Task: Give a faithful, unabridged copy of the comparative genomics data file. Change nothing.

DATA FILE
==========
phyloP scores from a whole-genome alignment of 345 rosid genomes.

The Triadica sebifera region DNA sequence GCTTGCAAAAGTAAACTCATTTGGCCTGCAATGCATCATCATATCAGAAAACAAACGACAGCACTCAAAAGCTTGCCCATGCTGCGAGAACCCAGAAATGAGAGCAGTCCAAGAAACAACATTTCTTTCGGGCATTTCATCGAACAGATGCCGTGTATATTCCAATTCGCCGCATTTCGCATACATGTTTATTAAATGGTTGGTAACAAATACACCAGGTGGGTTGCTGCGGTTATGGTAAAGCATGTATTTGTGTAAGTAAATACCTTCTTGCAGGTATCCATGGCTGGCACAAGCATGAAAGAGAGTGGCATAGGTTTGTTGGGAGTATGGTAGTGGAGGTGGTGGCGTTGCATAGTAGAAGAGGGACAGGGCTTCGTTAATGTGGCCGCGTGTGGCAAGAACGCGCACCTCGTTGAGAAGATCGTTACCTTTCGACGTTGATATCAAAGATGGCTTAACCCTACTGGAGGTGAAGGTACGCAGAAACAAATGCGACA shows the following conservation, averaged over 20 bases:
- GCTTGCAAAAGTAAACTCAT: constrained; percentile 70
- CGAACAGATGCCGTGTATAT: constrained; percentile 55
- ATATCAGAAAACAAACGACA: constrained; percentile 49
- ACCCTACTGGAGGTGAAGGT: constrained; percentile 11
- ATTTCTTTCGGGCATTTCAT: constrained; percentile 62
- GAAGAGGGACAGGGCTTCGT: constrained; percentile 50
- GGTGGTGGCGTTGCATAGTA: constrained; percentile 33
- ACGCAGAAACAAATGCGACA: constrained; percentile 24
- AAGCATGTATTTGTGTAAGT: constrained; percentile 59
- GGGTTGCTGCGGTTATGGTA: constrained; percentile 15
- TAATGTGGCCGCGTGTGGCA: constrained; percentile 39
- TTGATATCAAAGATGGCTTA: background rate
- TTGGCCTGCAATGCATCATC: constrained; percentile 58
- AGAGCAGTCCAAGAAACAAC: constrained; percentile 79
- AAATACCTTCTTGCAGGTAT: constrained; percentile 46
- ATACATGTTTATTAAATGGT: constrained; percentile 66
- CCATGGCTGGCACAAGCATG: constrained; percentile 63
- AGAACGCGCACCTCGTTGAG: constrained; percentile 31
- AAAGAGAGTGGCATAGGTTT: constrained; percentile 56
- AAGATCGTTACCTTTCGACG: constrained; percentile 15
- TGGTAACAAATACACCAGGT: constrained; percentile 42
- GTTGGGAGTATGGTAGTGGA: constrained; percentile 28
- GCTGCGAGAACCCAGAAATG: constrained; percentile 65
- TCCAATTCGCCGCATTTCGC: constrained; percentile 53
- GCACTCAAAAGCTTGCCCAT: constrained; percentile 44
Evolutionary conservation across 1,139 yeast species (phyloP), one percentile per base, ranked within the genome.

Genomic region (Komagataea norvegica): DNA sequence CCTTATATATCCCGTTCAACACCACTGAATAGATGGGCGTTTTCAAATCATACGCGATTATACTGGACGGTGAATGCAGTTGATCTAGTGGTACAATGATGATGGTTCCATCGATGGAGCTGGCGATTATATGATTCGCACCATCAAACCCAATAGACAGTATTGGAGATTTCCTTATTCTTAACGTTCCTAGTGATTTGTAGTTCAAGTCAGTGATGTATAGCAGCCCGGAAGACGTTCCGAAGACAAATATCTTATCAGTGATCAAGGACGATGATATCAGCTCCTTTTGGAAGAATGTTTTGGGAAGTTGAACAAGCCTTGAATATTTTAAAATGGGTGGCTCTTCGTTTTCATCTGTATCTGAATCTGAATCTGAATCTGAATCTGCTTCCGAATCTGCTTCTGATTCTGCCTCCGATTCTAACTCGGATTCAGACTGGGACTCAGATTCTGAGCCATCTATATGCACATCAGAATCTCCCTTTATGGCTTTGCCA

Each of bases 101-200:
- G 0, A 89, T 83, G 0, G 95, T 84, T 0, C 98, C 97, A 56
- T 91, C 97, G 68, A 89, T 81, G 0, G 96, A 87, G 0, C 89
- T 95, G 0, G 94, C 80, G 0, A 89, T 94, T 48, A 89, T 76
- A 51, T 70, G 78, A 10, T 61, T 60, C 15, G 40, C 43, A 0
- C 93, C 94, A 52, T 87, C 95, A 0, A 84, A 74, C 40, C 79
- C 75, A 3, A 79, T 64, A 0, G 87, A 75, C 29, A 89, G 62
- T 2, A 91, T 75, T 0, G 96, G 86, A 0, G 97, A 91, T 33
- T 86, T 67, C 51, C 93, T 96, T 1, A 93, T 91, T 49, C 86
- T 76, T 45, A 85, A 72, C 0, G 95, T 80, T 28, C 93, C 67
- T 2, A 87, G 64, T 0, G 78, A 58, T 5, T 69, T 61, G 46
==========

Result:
phyloP scores from a whole-genome alignment of 345 rosid genomes.

The Triadica sebifera region DNA sequence GCTTGCAAAAGTAAACTCATTTGGCCTGCAATGCATCATCATATCAGAAAACAAACGACAGCACTCAAAAGCTTGCCCATGCTGCGAGAACCCAGAAATGAGAGCAGTCCAAGAAACAACATTTCTTTCGGGCATTTCATCGAACAGATGCCGTGTATATTCCAATTCGCCGCATTTCGCATACATGTTTATTAAATGGTTGGTAACAAATACACCAGGTGGGTTGCTGCGGTTATGGTAAAGCATGTATTTGTGTAAGTAAATACCTTCTTGCAGGTATCCATGGCTGGCACAAGCATGAAAGAGAGTGGCATAGGTTTGTTGGGAGTATGGTAGTGGAGGTGGTGGCGTTGCATAGTAGAAGAGGGACAGGGCTTCGTTAATGTGGCCGCGTGTGGCAAGAACGCGCACCTCGTTGAGAAGATCGTTACCTTTCGACGTTGATATCAAAGATGGCTTAACCCTACTGGAGGTGAAGGTACGCAGAAACAAATGCGACA shows the following conservation, averaged over 20 bases:
- GCTTGCAAAAGTAAACTCAT: constrained; percentile 70
- CGAACAGATGCCGTGTATAT: constrained; percentile 55
- ATATCAGAAAACAAACGACA: constrained; percentile 49
- ACCCTACTGGAGGTGAAGGT: constrained; percentile 11
- ATTTCTTTCGGGCATTTCAT: constrained; percentile 62
- GAAGAGGGACAGGGCTTCGT: constrained; percentile 50
- GGTGGTGGCGTTGCATAGTA: constrained; percentile 33
- ACGCAGAAACAAATGCGACA: constrained; percentile 24
- AAGCATGTATTTGTGTAAGT: constrained; percentile 59
- GGGTTGCTGCGGTTATGGTA: constrained; percentile 15
- TAATGTGGCCGCGTGTGGCA: constrained; percentile 39
- TTGATATCAAAGATGGCTTA: background rate
- TTGGCCTGCAATGCATCATC: constrained; percentile 58
- AGAGCAGTCCAAGAAACAAC: constrained; percentile 79
- AAATACCTTCTTGCAGGTAT: constrained; percentile 46
- ATACATGTTTATTAAATGGT: constrained; percentile 66
- CCATGGCTGGCACAAGCATG: constrained; percentile 63
- AGAACGCGCACCTCGTTGAG: constrained; percentile 31
- AAAGAGAGTGGCATAGGTTT: constrained; percentile 56
- AAGATCGTTACCTTTCGACG: constrained; percentile 15
- TGGTAACAAATACACCAGGT: constrained; percentile 42
- GTTGGGAGTATGGTAGTGGA: constrained; percentile 28
- GCTGCGAGAACCCAGAAATG: constrained; percentile 65
- TCCAATTCGCCGCATTTCGC: constrained; percentile 53
- GCACTCAAAAGCTTGCCCAT: constrained; percentile 44
Evolutionary conservation across 1,139 yeast species (phyloP), one percentile per base, ranked within the genome.

Genomic region (Komagataea norvegica): DNA sequence CCTTATATATCCCGTTCAACACCACTGAATAGATGGGCGTTTTCAAATCATACGCGATTATACTGGACGGTGAATGCAGTTGATCTAGTGGTACAATGATGATGGTTCCATCGATGGAGCTGGCGATTATATGATTCGCACCATCAAACCCAATAGACAGTATTGGAGATTTCCTTATTCTTAACGTTCCTAGTGATTTGTAGTTCAAGTCAGTGATGTATAGCAGCCCGGAAGACGTTCCGAAGACAAATATCTTATCAGTGATCAAGGACGATGATATCAGCTCCTTTTGGAAGAATGTTTTGGGAAGTTGAACAAGCCTTGAATATTTTAAAATGGGTGGCTCTTCGTTTTCATCTGTATCTGAATCTGAATCTGAATCTGAATCTGCTTCCGAATCTGCTTCTGATTCTGCCTCCGATTCTAACTCGGATTCAGACTGGGACTCAGATTCTGAGCCATCTATATGCACATCAGAATCTCCCTTTATGGCTTTGCCA

Each of bases 101-200:
- G 0, A 89, T 83, G 0, G 95, T 84, T 0, C 98, C 97, A 56
- T 91, C 97, G 68, A 89, T 81, G 0, G 96, A 87, G 0, C 89
- T 95, G 0, G 94, C 80, G 0, A 89, T 94, T 48, A 89, T 76
- A 51, T 70, G 78, A 10, T 61, T 60, C 15, G 40, C 43, A 0
- C 93, C 94, A 52, T 87, C 95, A 0, A 84, A 74, C 40, C 79
- C 75, A 3, A 79, T 64, A 0, G 87, A 75, C 29, A 89, G 62
- T 2, A 91, T 75, T 0, G 96, G 86, A 0, G 97, A 91, T 33
- T 86, T 67, C 51, C 93, T 96, T 1, A 93, T 91, T 49, C 86
- T 76, T 45, A 85, A 72, C 0, G 95, T 80, T 28, C 93, C 67
- T 2, A 87, G 64, T 0, G 78, A 58, T 5, T 69, T 61, G 46